"All of a sudden she wasn't there. We didn't see or hear the train coming," said Nicole Perez, 17, who said Monday that she was one of several people "within arm's distance" of Marlene Aguirre when the train hit. "She was the most amazing person I've ever known. And I love her so much."
The Richmond High School students were hanging out near railroad tracks by Pinole Shores Park when Aguirre was struck by the passenger train headed to Martinez at 11:36 p.m. Friday.
Aguirre's relatives and friends gathered for a community event in front of Richmond High on Monday, saying they are seeking answers and urging more safety precautions around railroad tracks.
"Nothing, absolutely nothing, has been done to make this area safe, to cordon this area off," said Rosa Chavarria, Aguirre's oldest sister. "It's alarming to me that my sister has died this way and nothing has been done to prevent other deaths. We don't want this tragedy to befall another family."
Chavarria visited the site of the accident and said the only thing preventing people from coming close to the tracks is "a graffiti-covered sign that says, 'Caution, fast moving trains.' "
Chavarria also said authorities, in their response to the accident, treated her sister like "just another Mexican girl destined to have no future, in a place she should not have been."
As of Monday evening, no
"There are still a lot of unanswered questions for us," Chavarria said. "We've received scarce information, and we're just waiting to hear about the investigation and what happened. There's been a lack of communication."
A local Amtrak spokeswoman referred questions about the investigation to a Union Pacific spokesman. That spokesman referred questions back to Amtrak.
Aaron Hunt, another Union Pacific spokesman, said the company does not share information about its investigations with the media. He said Amtrak would contact the family.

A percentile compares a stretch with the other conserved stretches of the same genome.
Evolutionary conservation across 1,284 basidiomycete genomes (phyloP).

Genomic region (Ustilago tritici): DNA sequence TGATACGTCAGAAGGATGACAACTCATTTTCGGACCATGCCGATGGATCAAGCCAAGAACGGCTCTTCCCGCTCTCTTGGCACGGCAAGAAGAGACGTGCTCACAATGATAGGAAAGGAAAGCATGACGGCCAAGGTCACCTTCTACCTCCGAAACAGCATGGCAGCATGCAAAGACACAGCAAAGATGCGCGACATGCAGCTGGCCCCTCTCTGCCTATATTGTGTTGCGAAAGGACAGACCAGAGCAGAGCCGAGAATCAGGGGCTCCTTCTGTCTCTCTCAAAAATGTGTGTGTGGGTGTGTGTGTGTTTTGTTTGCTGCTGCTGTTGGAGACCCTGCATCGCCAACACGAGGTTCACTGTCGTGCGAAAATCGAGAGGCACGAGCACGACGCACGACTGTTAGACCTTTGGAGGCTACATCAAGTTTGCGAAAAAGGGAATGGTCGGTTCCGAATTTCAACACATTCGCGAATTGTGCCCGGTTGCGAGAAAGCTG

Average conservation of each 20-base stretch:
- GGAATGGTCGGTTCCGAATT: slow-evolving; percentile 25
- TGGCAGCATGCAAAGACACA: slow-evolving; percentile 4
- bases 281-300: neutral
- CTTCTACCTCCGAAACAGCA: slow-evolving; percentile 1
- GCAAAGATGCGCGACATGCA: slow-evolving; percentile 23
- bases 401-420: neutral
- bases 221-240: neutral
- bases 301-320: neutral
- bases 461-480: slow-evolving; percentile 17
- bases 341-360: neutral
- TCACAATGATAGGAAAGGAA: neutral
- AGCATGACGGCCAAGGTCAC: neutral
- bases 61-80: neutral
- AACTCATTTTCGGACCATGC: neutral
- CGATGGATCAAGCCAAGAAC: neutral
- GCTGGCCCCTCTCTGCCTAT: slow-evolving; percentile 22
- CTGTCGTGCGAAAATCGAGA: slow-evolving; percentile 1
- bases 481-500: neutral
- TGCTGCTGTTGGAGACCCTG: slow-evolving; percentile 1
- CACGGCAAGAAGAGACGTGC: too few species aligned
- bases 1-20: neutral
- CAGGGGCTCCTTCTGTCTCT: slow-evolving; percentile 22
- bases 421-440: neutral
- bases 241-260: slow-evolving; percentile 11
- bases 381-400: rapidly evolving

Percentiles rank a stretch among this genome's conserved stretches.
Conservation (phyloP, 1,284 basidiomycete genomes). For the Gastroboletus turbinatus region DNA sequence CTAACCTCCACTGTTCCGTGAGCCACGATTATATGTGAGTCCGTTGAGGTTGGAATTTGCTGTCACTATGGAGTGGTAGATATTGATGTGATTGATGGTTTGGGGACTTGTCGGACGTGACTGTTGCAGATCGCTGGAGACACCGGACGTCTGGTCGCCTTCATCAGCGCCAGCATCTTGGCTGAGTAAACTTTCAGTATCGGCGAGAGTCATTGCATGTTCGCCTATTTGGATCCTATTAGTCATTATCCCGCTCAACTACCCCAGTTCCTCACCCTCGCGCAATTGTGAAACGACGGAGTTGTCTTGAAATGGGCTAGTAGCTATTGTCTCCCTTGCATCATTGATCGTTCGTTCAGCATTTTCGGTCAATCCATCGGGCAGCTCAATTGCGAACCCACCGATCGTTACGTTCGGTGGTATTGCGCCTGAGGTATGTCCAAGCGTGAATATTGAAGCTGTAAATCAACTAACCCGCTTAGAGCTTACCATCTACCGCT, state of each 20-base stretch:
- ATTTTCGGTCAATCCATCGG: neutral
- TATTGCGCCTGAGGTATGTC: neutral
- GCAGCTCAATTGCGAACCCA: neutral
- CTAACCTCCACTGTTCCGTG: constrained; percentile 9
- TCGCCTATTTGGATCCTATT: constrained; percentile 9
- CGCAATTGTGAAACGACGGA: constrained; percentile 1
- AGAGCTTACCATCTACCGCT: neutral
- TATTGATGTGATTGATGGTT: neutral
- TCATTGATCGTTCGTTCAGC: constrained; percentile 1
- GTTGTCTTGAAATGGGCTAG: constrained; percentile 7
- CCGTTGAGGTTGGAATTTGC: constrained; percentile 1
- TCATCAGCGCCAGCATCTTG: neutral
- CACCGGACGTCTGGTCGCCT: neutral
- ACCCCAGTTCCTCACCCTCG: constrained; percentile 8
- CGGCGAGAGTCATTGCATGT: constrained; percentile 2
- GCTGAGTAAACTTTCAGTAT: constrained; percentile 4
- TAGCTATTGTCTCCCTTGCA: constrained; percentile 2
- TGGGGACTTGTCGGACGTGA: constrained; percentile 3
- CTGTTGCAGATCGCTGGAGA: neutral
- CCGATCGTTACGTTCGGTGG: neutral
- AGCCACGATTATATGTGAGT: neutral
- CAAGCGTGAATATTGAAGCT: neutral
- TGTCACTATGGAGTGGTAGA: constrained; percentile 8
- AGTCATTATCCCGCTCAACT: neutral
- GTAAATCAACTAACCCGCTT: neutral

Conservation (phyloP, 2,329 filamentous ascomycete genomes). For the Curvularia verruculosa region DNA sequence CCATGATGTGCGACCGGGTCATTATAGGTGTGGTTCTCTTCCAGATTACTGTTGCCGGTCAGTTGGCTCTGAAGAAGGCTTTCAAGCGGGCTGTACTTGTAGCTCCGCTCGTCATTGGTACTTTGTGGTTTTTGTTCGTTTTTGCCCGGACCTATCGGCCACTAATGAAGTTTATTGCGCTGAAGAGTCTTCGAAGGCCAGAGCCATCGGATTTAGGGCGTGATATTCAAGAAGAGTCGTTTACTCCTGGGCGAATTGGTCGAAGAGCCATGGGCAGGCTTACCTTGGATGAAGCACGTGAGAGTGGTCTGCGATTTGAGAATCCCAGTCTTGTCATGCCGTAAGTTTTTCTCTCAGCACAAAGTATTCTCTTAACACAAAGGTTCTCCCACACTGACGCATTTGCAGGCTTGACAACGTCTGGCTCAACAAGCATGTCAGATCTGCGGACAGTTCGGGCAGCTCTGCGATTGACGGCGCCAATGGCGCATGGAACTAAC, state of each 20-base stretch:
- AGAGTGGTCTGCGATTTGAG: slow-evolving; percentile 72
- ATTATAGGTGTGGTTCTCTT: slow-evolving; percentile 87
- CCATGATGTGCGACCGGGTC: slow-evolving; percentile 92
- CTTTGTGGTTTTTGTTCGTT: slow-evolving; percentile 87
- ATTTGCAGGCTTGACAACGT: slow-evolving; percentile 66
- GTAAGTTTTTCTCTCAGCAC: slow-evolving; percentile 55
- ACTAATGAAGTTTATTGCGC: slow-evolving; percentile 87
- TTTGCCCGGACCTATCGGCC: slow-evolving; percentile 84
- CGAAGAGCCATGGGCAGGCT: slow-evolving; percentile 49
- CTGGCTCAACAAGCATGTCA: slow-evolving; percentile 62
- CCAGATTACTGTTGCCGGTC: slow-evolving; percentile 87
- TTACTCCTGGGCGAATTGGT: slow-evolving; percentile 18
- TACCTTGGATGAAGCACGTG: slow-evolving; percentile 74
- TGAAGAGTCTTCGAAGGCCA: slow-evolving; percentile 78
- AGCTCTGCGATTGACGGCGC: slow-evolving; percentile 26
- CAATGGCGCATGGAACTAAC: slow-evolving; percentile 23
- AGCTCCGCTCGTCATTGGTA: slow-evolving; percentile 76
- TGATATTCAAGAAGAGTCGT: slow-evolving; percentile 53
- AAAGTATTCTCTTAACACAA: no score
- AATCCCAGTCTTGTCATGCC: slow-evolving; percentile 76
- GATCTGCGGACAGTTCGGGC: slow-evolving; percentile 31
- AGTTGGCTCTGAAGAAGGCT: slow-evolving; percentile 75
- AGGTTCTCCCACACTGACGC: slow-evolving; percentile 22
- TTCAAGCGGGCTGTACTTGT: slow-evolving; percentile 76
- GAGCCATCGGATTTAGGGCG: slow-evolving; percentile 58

"We take safety really seriously, and we're always saddened when there's a situation like this," Hunt said. "Our thoughts and prayers go out to the family."
At Richmond High on Monday, dozens of students and family members sobbed and hugged, shared photos of Aguirre and left messages of love for her. Aguirre's relatives said she enjoyed writing poetry and singing in the choir, and had plans to attend college next year with her cousin. Lately, she was busy making plans for prom.
Aguirre, the youngest of six siblings, was an aunt to several young nieces and nephews, her sister said.
"She was just full of life, brightened and cheered any room she walked into," Chavarria said. "This is so tremendously devastating."
Aguirre was an organ and tissue donor, said Chavarria, who invited a representative from the California Transplant Donor Network to discuss organ donations with the crowd Monday.
The family also has asked for donations to help with Aguirre's funeral costs. Those can be made at any Chase Bank in Richmond, to account number 2927238200.
Contact Shelly Meron at 510-243-3578. Follow her at Twitter.com/shellymeron.